Most engineering jobs can be attained with a bachelor's degree in engineering (usually civil, mechanical, chemical or environmental), four years of relevant work experience and a state exam, all leading to a Professional Engineer (PE) license. Following that, a certain amount of continuing education (determined by state) is required to maintain licensure.

The AAEE also indicates that a master's degree in environmental engineering is increasingly preferred by employers in this specialty, and you may even be encouraged to earn a Ph.D., which could help you in pursuing this highly research-intensive career.

Environmental engineering is a hot career

CNN Money ranked environmental engineer as #5 on its list of the 100 Best Jobs in America. And the U.S. Department of Labor's Bureau of Labor Statistics says that while engineering jobs are growing at an average rate of 11 percent, environmental engineering jobs are growing at an extremely rapid 31 percent.

With the ever-present push to wean ourselves off fossil fuels, and an increasing focus on green building and energy efficiency, the need for environmental engineers should continue to grow for many years to come. One factor that may slow growth is government regulation, since environmental protection policies often take many years to be adopted.

Salaries in environmental engineering are relatively high. Perhaps the AAEE puts it best when it says, "A career in environmental engineering provides a comfortable salary, job security, and considerable personal satisfaction."

Get Your Degree!

Find schools and get information on the program that’s right for you.

Powered by Campus Explorer


Life Coach

Lighting Designer

Lighting Technician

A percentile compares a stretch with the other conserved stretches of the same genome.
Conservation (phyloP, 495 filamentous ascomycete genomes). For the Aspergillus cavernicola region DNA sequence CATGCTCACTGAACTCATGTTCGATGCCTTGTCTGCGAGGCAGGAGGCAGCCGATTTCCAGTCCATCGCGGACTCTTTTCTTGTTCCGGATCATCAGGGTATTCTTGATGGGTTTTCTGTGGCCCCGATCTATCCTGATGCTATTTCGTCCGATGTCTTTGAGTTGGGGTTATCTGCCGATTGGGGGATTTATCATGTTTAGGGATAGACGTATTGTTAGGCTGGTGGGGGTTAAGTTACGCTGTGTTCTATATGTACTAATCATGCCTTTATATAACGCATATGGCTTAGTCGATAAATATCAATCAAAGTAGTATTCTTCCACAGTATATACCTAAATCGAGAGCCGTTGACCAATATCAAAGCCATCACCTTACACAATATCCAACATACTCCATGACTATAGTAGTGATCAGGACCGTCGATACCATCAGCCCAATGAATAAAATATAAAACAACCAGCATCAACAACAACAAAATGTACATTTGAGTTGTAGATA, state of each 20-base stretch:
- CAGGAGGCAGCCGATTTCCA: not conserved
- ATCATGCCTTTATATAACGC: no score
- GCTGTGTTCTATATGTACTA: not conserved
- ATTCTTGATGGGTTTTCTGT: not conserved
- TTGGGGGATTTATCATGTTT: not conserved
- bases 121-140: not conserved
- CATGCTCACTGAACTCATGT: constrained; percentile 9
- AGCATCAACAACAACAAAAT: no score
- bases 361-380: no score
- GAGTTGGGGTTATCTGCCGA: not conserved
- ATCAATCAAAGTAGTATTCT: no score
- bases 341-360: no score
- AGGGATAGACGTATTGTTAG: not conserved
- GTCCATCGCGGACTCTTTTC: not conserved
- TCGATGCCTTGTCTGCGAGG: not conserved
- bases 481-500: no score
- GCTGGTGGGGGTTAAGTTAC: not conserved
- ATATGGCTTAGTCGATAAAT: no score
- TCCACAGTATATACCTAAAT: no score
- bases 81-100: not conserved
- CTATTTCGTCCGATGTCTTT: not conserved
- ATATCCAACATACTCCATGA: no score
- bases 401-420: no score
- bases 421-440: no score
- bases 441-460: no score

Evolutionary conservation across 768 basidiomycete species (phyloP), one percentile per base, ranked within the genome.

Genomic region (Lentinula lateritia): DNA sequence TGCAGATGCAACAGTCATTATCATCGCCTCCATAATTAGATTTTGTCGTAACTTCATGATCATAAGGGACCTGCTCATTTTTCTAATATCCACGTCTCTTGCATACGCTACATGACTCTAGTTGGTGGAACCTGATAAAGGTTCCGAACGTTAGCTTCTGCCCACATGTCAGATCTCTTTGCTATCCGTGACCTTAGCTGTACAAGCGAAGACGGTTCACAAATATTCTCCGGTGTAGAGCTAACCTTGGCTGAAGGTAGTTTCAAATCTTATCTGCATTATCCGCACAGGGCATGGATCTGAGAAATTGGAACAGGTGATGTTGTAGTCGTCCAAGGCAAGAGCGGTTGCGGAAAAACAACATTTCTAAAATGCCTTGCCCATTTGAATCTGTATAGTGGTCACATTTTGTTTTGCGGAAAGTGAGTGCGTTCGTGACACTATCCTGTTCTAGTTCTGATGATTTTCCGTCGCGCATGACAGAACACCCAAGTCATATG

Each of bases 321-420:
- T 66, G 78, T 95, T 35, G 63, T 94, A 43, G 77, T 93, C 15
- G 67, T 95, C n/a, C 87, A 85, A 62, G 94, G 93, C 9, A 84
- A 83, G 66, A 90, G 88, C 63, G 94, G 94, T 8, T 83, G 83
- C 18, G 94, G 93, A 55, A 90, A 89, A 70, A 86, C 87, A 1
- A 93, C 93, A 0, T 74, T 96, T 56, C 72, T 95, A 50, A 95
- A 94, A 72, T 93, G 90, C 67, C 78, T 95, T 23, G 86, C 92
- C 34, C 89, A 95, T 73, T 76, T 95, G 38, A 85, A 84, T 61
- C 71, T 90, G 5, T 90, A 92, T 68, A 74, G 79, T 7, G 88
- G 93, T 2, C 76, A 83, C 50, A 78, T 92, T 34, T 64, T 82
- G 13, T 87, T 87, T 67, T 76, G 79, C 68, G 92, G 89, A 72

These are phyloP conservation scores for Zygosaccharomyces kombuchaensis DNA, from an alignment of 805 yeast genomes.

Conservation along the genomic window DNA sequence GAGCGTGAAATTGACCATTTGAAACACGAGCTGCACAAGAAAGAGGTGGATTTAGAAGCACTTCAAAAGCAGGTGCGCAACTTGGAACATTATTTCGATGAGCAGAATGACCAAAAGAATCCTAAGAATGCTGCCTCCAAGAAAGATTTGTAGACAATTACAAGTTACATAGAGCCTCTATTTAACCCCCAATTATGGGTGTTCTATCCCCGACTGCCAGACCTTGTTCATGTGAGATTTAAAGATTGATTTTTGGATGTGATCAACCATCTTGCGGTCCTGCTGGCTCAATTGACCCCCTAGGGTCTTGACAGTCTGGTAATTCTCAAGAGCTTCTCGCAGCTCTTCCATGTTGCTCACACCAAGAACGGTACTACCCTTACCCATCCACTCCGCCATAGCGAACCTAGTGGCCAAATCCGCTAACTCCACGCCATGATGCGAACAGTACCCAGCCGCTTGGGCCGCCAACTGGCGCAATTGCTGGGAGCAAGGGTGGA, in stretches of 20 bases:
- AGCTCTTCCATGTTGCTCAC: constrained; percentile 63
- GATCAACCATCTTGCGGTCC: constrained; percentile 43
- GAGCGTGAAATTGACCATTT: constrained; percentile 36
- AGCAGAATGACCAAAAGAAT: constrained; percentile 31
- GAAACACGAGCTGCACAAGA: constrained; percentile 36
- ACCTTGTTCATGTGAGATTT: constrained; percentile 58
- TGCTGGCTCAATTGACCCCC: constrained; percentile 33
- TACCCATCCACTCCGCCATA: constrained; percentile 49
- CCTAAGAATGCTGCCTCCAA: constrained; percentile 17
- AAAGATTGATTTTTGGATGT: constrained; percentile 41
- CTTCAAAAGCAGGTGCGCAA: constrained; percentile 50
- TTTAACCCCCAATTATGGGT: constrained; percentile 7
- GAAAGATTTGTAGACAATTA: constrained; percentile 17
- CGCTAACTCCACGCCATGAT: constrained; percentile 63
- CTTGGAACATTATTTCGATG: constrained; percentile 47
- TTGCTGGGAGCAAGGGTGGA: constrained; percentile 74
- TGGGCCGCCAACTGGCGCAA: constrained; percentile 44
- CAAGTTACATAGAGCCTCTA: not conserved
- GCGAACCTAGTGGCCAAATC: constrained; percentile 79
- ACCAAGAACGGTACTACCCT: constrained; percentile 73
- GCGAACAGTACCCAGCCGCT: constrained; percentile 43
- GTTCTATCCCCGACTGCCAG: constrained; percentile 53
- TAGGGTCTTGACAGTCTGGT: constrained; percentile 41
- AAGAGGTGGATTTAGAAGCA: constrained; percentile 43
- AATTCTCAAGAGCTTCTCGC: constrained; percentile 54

Logistics Coordinator


Marine Engineer

Marine Scientist

Marketing Assistant

Marketing Director

Marriage and Family Therapist

Mechanical Engineer


Medical Assistant

Medical Billing Specialist

Medical Coding Specialist

Medical Laboratory Technician

Medical Records Technician

Medical Technician

Medical Transcriptionist


Military Officer

Mortgage Broker

Multimedia Designer

Nail Technician

Neonatal Nurse

Network Administrator

Network Engineer



Nuclear Engineer


Nurse Practitioner

Nursing Assistant

Occupational Therapist


Parole Officer

Payroll Administrator

Payroll Clerk


Personal Assistant

Petroleum Engineer

Pharmacy Technician

Phlebotomy Technician

Physical Therapist

Physical Therapy Aide

Physician Assistant


Policy Analyst

Pricing Analyst

Probation Officer

Procurement Specialist

Project Coordinator

Public Adjuster


Quality Assurance Specialist

Radiation Therapist

Radiology Technician

Recruitment Consultant

Registered Nurse

Respiratory Therapist

Rocket Scientist

Sales Director


Security Officer

Set Designer

Social Worker

Software Developer

Software Engineer

Sound Technician

Speech Pathologist

Speech Therapist

Sports Agent

Sterile Processing Technician

Stock Broker

Structural Engineer

Substance Abuse Counselor

Surgical Nurse

Surgical Technologist


Systems Analyst

Systems Engineer


Teacher Assistant

Travel Agent

Truancy Officer

Ultrasound Technician


Veterinary Assistant

Veterinary Technician

Video Game Designer

Vocational Nurse

Web Designer

Web Developer

Wedding Planner

Wind Turbine Technician

X-ray Technician

Youth Counselor